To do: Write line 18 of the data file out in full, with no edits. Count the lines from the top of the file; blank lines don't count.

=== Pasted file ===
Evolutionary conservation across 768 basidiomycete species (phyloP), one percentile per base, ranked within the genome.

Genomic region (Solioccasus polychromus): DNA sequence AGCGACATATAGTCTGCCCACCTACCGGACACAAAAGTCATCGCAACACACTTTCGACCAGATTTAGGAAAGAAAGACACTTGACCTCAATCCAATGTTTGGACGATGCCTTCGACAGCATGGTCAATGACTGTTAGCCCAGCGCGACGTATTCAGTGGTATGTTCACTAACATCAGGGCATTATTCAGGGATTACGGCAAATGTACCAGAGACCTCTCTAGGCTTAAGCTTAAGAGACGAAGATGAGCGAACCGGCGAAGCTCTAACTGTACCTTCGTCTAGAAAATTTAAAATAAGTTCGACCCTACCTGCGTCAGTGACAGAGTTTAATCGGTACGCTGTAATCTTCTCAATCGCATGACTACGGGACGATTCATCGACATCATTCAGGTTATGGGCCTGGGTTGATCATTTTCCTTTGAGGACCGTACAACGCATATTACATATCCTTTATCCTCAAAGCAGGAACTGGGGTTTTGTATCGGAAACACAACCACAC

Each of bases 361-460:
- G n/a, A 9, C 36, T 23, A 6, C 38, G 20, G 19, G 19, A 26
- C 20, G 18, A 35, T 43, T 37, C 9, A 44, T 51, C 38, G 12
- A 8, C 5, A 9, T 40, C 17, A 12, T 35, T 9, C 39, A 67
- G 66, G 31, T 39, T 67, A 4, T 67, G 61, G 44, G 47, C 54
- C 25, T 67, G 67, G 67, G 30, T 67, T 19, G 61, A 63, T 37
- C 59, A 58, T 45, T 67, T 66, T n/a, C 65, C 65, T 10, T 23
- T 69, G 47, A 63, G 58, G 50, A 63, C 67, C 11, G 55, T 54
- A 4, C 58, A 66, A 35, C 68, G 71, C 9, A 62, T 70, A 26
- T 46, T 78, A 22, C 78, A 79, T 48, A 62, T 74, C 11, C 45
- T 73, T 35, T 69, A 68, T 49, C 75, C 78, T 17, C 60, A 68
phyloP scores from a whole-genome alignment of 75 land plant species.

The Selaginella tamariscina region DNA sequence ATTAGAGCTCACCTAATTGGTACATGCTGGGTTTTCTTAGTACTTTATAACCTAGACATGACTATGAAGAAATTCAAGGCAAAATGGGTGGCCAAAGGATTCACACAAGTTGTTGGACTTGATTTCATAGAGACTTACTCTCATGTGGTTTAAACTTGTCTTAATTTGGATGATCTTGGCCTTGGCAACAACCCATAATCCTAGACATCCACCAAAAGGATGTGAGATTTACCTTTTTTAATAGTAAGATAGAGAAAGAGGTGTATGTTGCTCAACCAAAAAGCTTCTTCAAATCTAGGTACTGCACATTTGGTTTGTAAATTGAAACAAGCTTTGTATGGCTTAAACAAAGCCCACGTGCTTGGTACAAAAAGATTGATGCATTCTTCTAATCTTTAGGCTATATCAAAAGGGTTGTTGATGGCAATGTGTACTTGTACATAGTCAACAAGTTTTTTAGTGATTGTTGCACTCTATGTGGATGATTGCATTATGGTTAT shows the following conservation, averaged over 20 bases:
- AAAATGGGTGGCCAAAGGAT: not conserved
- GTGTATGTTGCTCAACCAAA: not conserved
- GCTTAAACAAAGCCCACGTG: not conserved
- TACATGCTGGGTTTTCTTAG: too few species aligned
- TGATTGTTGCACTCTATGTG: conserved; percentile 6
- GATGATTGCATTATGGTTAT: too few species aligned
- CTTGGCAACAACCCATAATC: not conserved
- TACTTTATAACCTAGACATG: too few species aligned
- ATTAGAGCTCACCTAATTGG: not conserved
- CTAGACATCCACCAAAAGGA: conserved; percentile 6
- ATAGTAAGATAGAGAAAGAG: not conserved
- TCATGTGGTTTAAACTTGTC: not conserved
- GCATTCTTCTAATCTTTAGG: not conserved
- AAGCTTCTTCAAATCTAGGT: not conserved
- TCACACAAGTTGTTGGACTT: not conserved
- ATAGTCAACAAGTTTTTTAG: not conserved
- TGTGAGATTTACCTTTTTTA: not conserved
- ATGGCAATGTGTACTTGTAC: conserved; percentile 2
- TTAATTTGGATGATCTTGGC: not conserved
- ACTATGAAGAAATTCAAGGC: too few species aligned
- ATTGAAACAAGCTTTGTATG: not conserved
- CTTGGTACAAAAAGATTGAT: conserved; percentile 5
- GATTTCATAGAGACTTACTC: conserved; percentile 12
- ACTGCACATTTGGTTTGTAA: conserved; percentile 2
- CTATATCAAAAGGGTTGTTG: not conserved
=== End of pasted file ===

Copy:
- GCTTAAACAAAGCCCACGTG: not conserved